Prescott is currently the lowest-paid starting quarterback in the league, owing to the fact that he was a fourth-round pick. But those savings for Dallas are nearly over—since Prescott wasn’t picked in the first round of the 2016 draft like Jared Goff and Carson Wentz, the Cowboys do not have the ability to add a fifth-year option onto his deal. Prescott has had an up-and-down start to his career: His rookie year was incredible, but as the offense has leaned more on him, cracks have begun to show. Prescott has never passed for more than 4,000 yards or 23 touchdowns in a season, and this year he ranked 19th in ANY/A (6.22), 14th in passer rating (96.9), 18th in QBR (58.6) and 19th in Pro Football Focus Grade (74.6). Put simply, he’s been a middle-of-the-road QB.

Yet Jerry Jones has been adamant that the Cowboys are going to pay Prescott, saying in November that he wouldn’t trade the third-year passer for two first-round picks. Any extension for Prescott won’t kick in until 2020, but the Cowboys have to start planning for this now. The team is paying less than $1 million for their QB right now, but that number will soon skyrocket. Take a look at Alex Smith—the former Chiefs’ passer got a four-year, $94 million deal with $71 million guaranteed from Washington last offseason. That’s probably the floor for what Prescott’s extension will cost Dallas.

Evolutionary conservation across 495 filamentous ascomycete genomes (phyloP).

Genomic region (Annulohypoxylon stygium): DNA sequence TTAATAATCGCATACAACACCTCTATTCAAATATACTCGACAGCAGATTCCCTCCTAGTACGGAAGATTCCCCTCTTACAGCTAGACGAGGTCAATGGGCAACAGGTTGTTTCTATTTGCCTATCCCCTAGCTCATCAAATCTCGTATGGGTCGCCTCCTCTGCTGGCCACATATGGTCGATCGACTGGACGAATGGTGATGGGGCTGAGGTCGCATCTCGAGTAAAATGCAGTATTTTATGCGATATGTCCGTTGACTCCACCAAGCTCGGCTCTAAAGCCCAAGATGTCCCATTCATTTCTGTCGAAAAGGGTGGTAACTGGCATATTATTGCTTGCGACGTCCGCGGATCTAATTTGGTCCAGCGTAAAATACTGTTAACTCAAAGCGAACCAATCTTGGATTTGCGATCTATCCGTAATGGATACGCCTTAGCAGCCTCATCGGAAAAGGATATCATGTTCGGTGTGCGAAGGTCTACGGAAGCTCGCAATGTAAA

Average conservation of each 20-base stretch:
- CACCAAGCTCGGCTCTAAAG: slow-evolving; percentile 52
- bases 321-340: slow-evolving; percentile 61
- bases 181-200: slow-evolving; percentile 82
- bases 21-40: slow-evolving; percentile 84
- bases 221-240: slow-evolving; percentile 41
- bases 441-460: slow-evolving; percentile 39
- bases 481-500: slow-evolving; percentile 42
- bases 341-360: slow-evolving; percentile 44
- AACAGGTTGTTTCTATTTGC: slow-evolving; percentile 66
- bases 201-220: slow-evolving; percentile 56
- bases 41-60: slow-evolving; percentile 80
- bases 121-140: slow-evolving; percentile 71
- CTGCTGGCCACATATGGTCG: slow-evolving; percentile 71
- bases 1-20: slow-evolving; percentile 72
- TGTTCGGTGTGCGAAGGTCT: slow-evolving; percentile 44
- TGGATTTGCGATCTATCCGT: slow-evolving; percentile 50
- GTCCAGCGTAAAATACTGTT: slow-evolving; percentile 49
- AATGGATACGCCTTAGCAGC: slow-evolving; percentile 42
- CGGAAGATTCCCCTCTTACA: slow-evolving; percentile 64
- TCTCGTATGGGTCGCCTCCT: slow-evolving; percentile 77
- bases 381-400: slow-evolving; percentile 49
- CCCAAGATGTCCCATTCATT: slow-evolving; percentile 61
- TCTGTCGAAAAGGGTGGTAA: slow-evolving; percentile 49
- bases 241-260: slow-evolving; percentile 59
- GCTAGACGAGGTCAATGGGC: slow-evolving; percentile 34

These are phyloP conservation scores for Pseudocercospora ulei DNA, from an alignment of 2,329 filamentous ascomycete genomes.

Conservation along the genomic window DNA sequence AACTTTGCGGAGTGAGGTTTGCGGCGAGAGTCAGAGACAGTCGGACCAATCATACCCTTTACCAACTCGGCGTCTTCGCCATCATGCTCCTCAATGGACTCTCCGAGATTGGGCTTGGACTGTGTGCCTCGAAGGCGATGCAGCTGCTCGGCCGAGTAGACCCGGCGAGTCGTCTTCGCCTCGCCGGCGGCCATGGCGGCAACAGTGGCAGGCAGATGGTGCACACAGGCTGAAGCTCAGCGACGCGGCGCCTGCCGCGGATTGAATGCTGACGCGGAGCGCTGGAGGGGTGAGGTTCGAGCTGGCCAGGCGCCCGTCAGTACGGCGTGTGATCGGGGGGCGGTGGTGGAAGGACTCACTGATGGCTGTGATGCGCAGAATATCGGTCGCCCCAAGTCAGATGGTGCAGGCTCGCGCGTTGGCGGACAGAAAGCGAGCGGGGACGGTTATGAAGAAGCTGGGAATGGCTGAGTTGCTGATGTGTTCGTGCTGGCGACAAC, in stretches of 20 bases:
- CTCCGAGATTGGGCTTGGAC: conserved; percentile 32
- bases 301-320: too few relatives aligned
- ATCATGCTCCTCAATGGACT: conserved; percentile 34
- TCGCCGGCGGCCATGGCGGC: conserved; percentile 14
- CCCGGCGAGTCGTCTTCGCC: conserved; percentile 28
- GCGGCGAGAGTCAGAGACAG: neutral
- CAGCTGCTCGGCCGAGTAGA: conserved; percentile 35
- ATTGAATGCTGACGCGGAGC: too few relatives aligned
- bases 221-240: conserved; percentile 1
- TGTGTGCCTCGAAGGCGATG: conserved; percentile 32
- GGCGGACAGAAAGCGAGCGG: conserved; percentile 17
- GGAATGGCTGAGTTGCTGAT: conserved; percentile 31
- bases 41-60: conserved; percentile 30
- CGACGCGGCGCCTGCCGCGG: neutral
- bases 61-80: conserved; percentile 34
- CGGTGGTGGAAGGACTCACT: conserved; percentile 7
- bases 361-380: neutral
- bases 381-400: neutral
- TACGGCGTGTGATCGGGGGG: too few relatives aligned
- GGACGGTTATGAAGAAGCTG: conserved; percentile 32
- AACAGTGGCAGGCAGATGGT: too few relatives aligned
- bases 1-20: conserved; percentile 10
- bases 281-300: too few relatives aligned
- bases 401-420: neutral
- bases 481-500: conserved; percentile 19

Meanwhile, Cooper will go into 2019 on his fifth-year option, which will pay him more than $13 million, but he and the Cowboys will likely also be looking at an extension, as Jones has similarly said that the Cowboys will prioritize keeping the receiver they just shelled out a first-round pick to get. Brandin Cooks and Mike Evans each began deals worth around $16 million per year in 2018, so that’s the benchmark for Cooper. Again, whatever new deal Cooper gets won’t kick in until 2020, but Dallas needs to plan for the future today. Between Lawrence, Cooper, Prescott, and, further down the line, Elliott, Jones must manage his books wisely or his team will be in salary cap hell come the 2020s.

The Draft

The Cowboys don’t have their first-round pick as a result of their trade for Cooper, which makes their draft prospects less interesting—the team won’t pick until the 50s. The team could use some help on the back end of their defense, but any rookie help will have to wait until the second day of the draft.